Openings ~ 33 Botanic Gardens, Dublin

One of the many entrances to the Curvilinear Glasshouses, Irish National Botanic Gardens, Dublin.Begun in 1843 and opened in 1849, but not actually completed until 1869. The east wing was built by William Clancy, but the remaining sections were built by Richard Turner, and his son William. It is the most important building in the Gardens and another glimpse will be seen in the post tomorrow. The range was faithfully restored in 1995.

There are a great variety of glasshouses in the grounds and they come in many shapes and sizes, the first of which was built in 1800. The Palm house was erected in 1884, when the previous wooden building was damaged in a storm. This building and its accompanying Orchid House and Camellia house wings was restored in 2004.

During a visit in March this year my focus was on the Conservatory. The first building you see from the car park.

To mark National Tree Week an exhibition – ‘In celebration of trees’ – An exhibition of Bonsai, was in progress. A series of free re-potting demonstrations was held during the course of the exhibition.

I was not there at the time of the demonstrations, but was privileged to meet Andrew J Murray the owner of the specimens, who for the second year running had been invited to use the space to display his treasures.  He had 150 specimens on display all nurtured, carried and set out for the couple of weeks at his own expense.  It was a real labour of love.

Andrew Murray

Andrew told me that he liked to reproduce our own native trees in miniature form.

14 thoughts on “Openings ~ 33 Botanic Gardens, Dublin

  1. Grannymar Post author

    Nick – You snuck in while I was typing. Now that you mention it, people are always hugging trees, so maybe they have feelings. Away out with you to the garden and ask the first tree on the left!

  2. Judy Harper

    I the the trees are beautiful! I looked at doing bonsai trees, but it takes patients and a lot of work. This was after the Karate Kid movies! At the time, I didn’t have patients, nor the time. My Mom’s side of the family are Turners, and we know he came from Ireland, just not sure where. I do know, the Hilley’s on my Dad’s side came from Cork. (I hope I spelled that right!) Nice building for trees! Openness and sun! I enjoyed the pictures! Very good shots!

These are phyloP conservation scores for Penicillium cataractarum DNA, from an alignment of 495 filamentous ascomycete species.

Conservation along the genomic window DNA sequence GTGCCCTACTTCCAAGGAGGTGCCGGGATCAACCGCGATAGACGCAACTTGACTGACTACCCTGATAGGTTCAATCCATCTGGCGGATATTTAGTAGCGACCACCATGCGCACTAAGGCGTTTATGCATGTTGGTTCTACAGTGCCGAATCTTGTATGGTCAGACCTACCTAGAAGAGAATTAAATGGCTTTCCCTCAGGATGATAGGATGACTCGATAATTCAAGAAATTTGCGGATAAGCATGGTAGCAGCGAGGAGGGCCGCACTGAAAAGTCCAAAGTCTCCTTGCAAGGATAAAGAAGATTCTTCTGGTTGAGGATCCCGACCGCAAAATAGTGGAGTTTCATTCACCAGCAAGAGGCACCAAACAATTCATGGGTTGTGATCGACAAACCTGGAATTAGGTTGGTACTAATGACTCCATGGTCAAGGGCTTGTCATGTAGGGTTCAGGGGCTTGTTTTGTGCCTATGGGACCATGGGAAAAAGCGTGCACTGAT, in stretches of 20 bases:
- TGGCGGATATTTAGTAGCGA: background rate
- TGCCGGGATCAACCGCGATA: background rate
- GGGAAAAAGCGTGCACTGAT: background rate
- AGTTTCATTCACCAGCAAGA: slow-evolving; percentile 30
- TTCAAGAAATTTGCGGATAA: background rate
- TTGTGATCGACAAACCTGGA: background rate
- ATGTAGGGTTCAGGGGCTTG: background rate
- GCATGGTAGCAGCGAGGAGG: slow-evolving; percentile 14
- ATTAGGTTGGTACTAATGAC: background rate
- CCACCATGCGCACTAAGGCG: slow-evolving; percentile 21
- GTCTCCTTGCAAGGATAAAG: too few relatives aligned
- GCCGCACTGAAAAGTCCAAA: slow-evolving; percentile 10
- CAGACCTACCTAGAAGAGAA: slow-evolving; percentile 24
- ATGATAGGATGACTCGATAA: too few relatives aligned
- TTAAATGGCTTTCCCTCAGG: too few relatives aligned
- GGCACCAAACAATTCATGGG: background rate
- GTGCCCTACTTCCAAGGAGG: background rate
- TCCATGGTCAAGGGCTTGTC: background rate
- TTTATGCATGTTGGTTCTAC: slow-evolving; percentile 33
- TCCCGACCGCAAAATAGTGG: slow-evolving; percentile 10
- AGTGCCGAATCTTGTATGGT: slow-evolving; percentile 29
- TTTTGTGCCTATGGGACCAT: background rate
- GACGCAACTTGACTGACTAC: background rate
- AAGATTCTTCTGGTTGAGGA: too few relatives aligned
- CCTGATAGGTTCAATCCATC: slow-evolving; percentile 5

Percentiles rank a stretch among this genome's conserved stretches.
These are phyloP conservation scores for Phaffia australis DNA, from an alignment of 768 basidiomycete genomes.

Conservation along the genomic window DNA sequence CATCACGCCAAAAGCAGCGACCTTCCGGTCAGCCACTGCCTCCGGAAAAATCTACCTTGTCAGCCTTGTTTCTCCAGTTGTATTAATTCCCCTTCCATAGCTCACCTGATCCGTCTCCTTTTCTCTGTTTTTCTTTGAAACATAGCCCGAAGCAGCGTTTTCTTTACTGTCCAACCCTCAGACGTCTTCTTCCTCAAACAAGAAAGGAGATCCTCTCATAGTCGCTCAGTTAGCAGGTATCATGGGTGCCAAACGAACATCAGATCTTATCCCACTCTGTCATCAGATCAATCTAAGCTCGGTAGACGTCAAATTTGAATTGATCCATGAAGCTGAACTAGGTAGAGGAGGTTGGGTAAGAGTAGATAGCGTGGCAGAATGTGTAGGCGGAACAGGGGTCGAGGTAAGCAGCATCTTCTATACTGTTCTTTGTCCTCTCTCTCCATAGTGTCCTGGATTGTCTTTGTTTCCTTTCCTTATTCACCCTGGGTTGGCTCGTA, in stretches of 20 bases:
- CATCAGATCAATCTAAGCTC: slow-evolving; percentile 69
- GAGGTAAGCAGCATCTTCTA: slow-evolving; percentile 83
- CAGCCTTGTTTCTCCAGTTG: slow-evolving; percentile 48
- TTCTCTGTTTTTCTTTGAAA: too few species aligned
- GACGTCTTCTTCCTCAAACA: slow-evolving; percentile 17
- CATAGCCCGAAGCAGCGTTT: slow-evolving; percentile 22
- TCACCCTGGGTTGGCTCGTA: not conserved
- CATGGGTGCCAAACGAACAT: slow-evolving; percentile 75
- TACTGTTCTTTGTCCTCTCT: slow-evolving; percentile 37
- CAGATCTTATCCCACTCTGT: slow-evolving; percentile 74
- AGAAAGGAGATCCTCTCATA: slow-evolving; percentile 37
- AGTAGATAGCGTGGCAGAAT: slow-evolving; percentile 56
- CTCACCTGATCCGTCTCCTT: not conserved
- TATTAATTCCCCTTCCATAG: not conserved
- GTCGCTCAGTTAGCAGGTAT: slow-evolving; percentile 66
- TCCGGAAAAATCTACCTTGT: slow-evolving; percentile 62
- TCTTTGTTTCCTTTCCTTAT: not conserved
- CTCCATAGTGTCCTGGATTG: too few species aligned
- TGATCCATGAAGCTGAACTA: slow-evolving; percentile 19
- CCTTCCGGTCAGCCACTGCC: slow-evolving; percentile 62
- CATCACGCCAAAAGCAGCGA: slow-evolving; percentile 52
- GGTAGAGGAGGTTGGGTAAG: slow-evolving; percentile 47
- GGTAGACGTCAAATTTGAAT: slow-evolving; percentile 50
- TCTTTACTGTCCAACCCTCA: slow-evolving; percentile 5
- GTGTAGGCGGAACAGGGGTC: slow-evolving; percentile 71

3. Grannymar Post author

    Judy – Welcome back to my blog. Bonsai is a long slow process requiring plenty of patience and space to keep the trees. The exhibition was only temporary for a few weeks, then Andrew would have to pack them up and take them home. Does everyone in America have Irish ancestors? 😉 Sometimes it seems like it. Conrad not alone claims some Irish blood back along the way, but has now decided we are cousins!! 😆

    Brighid – I thought about growing some bonsai years ago, but like the idea of building a kit car, I let it blow with the wind.

  4. wisewebwoman

    I had some bonsais in Toronto but I hadn’t started them, they were a gift. Three of them with a bridge and a pool and little mini people on the bridge. I could look at it for hours. Like a meditation. Gave them away when I moved here.

  5. Rummuser

    The one thing in Japanese art forms that puts me off is Bonsai. It is procrustesianism for trees and shrubs and I would imagine trees and shrubs treating it as cruelty.

  6. Grannymar Post author

    WWW – I wonder how old those bonsai were when you got them? They sound like they were quite mature.

    Ramana – You have given me the best excuse ever to ignore my garden! What better time to do so than on Earth Day! Soon any Toyboy looking for me will need a scythe to cut down the briars and weeds.

  7. blackwatertown

    Great place to visit. And while on Botanic Avenue – drop into No Alibis for crime books and the War on Want shop for local books. And there are outrageously delicious big cakey bun creations nearby in the Crescent Arts Centre cafe.

  8. Grannymar Post author

    BWT – It might be a long walk…. This Botanic gardens is in Dublin! 😆
    I have yet to visit and feature the wonders in Belfast’s Botanic gardens.


A penny for your thoughts...